When ESPN won the rights to show Premier League matches in the U.S., the biggest worry for most football fans in America was that the “Worldwide Leader” would somehow ruin the presentation of the game with subpar announcers and other bells and whistles that often make MLS matches annoying to watch.
If today’s Wigan v. Manchester United broadcast is any indication, however, that won’t be the case. ESPN has wisely chosen to leave the match broadcasting itself to the Premier League’s direct feed and presenters the same way Fox Soccer Channel does, rather than shoving Derek Rae and Tommy Smyth into the infamous “Bristol broom closet,” as they did during EURO 2008 and UEFA Champions League broadcasts. ESPN only intruded during the match itself with a handful of graphics; the infamous “Bottom Line” showed up only twice briefly in the second half to show scores — it stays up the entire time during MLS and U.S. National Team matches — and a graphic stating the colors of the kits popped up twice in each half but took nothing away from the broadcast. The few satellite drops ESPN had early on were gone by halftime.
That said, ESPN has a few kinks to work out in its studio presentation.
The studio team of Georgie Bingham and Robbie Mustoe won’t make anyone forget about Setanta Sports’ Paul Dempsey and Pat Dolan, though even Dempsey would admit that Bingham is easier on the eyes than he is. In her first attempt as studio host, though, Bingham appeared a bit less self-assured than she usually is in her reports on ESPN SoccerNet. Several times she seemed to struggle with the timing of the broadcast, misreading a couple of score reports and looking unsure about when to send the broadcast back to the DW Stadium — which, at one point, she called “The WD Stadium.”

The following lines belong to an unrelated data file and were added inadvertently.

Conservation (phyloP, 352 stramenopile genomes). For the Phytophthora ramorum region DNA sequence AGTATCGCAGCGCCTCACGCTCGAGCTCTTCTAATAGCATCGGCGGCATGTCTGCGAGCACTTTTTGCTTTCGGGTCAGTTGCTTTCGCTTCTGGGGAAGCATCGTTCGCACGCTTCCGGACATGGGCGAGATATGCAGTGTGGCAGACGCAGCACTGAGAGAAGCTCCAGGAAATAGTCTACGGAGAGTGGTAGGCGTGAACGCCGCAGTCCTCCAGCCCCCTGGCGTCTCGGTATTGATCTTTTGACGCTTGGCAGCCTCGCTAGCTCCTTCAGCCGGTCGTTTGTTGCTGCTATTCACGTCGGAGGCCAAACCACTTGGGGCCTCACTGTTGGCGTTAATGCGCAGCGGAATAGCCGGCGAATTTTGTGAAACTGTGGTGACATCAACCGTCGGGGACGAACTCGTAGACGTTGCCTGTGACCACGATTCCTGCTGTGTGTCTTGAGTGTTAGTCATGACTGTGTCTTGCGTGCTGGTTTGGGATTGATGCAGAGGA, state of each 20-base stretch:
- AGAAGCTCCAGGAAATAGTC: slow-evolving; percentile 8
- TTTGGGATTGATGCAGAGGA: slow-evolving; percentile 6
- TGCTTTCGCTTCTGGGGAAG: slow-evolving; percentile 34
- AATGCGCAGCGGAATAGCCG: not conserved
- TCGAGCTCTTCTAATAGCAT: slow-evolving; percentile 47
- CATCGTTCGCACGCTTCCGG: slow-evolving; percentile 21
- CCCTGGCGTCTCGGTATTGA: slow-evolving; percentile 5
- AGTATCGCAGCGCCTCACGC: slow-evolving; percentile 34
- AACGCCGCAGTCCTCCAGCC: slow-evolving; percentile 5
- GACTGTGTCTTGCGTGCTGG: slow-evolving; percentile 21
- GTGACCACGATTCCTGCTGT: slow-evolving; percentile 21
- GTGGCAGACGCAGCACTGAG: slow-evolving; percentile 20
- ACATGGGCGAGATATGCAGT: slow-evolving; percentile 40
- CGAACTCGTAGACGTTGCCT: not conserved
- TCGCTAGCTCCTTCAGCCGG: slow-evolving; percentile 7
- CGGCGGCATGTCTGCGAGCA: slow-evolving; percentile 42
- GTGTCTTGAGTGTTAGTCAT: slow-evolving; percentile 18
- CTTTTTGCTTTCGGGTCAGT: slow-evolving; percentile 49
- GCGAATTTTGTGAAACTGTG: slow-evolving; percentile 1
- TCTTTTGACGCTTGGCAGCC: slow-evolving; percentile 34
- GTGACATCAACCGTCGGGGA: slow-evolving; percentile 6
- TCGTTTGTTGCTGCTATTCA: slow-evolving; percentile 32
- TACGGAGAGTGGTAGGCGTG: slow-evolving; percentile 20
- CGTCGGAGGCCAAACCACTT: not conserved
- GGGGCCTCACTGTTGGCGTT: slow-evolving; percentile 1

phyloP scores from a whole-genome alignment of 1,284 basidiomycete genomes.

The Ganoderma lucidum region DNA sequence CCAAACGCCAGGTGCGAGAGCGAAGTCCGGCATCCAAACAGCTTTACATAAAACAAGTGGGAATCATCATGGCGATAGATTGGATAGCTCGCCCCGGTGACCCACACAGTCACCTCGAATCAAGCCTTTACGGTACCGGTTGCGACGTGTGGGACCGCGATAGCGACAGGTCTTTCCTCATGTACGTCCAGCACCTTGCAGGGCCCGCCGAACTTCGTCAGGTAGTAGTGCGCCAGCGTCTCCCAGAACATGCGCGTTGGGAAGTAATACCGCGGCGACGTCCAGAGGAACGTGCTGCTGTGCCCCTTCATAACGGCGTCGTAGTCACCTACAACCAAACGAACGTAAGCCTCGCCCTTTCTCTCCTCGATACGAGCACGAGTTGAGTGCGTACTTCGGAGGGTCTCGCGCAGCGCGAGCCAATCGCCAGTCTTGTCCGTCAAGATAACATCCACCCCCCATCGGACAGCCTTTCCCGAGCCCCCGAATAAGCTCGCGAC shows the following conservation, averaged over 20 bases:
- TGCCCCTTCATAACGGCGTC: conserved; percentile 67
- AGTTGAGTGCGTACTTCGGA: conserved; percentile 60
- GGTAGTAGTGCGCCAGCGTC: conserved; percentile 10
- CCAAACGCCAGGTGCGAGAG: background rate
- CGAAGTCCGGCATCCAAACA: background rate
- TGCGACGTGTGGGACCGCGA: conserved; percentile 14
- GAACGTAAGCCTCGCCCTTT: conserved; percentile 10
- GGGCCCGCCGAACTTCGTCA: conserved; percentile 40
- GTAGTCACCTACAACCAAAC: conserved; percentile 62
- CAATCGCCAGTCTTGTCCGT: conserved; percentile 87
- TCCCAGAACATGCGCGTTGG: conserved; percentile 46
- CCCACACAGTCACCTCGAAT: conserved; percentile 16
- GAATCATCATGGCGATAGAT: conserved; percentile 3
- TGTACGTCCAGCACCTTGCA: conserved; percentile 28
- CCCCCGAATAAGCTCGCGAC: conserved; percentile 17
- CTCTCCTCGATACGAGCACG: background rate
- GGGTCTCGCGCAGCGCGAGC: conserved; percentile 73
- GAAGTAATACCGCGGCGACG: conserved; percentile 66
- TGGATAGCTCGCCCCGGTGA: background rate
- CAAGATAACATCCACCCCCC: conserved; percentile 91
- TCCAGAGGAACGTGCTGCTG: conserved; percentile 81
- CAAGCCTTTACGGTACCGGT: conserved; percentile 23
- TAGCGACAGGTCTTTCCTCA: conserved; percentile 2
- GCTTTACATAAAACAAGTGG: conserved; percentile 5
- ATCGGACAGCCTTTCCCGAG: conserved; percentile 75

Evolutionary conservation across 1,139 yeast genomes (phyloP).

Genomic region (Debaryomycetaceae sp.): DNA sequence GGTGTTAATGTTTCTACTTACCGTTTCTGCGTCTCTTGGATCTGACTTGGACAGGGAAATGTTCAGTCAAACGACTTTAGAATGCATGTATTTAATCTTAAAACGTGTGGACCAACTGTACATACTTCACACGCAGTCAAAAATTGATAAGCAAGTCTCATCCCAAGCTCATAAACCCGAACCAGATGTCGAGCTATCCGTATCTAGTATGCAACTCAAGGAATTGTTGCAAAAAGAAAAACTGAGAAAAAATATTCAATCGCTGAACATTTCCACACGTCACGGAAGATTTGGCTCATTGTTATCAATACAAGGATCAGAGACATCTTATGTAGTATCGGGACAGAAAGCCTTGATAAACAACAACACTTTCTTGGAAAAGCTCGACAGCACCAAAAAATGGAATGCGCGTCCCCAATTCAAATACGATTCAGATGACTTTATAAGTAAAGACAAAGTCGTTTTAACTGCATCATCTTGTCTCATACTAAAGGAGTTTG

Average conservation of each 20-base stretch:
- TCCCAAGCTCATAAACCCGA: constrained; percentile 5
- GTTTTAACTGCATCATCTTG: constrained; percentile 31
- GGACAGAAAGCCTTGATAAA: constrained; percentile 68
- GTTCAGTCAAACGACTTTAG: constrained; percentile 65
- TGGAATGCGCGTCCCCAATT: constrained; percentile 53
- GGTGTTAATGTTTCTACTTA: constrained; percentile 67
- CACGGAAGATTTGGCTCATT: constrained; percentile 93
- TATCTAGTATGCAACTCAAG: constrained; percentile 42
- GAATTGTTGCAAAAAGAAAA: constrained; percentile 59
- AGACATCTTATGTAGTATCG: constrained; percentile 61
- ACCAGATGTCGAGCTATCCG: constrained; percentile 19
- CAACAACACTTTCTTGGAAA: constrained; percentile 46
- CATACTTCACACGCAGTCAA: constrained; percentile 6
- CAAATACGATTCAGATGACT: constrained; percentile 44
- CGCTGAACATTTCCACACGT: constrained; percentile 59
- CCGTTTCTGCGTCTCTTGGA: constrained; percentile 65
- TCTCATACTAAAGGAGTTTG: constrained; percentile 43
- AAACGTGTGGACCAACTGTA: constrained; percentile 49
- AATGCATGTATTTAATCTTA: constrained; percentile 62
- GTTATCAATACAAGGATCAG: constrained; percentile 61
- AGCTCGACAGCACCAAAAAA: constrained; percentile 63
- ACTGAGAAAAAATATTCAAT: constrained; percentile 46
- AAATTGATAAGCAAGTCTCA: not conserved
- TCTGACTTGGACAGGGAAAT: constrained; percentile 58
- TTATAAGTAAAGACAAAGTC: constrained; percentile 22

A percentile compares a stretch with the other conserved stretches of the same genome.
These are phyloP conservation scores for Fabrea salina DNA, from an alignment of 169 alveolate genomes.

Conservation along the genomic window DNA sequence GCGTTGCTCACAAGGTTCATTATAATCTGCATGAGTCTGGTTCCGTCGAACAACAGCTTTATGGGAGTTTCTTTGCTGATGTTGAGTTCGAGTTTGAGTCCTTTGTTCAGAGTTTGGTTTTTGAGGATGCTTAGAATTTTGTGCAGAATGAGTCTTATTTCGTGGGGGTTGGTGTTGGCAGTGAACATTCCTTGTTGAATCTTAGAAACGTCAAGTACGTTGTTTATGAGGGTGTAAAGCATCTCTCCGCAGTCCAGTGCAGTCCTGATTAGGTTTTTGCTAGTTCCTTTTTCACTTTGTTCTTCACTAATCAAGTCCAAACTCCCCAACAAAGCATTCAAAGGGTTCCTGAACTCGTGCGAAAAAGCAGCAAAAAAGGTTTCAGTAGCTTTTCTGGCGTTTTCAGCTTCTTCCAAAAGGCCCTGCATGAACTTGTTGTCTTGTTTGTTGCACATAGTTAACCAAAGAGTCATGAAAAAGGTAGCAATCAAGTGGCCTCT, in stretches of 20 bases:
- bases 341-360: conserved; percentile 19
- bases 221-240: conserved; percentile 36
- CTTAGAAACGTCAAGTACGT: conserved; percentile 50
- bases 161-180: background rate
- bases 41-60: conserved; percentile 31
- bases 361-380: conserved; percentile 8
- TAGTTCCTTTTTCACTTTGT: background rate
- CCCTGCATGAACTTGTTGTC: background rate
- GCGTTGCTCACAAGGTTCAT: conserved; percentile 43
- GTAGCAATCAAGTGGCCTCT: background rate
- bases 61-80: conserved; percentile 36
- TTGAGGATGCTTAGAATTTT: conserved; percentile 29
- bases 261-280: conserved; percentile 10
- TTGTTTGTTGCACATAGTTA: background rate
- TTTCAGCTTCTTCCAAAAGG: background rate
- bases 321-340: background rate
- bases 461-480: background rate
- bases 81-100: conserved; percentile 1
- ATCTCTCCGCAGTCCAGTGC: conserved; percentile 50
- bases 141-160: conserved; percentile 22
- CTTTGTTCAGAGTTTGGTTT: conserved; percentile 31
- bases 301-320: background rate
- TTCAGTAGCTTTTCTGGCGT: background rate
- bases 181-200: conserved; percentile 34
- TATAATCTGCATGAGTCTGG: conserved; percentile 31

To be fair, that might have been more of a problem with direction than with Bingham herself. This was ESPN’s first use of a studio broadcast in conjunction with the EPL feed, and it’s possible that the studio director didn’t have the timing down just yet. This sort of thing made such transitions feel unnecessarily hurried.
As for Mustoe, he’s certainly no worse than Warren Barton as a studio analyst, and he’s a vast improvement over, say, Alexi Lalas or Marcelo Balboa. His biggest flaw might be that he’s a little vanilla. His commentary lacks the sort of penetrating insight that Dolan provides on a regular basis. He’ll explain things well enough, but little that he said made me feel like I was learning something new about the tactics and strategy of the game — the sort of thing that ESPN probably should be giving its viewers in advance of the World Cup.
Perhaps Mustoe was chosen here simply for his EPL experience and his accent. After all, those British accents sure sound a lot more authoritative. I can’t help but wonder, though, if Mustoe would work better with another analyst to play off of him. Having dual studio analysts works well for ESPN’s college basketball broadcasts. (Incidentally, I hear Kenny Hassan is available.)
For the most part, though, these issues are fixable with time and experience. Bingham and Mustoe seem certain to improve as they get more comfortable with the timing of the broadcast, and they only have a small role to play. So long as ESPN leaves the rest of the match presentation to the experts, it will do just fine. Plus, we can be thankful that ESPN actually promoted EPL matches on non-ESPN channels. Usually, the WWL keeps it in the family, but ESPN clearly wants to grow its soccer audience in advance of the World Cup, and it recognizes that a rising tide floats their boat, too. That’s a big plus for everyone.
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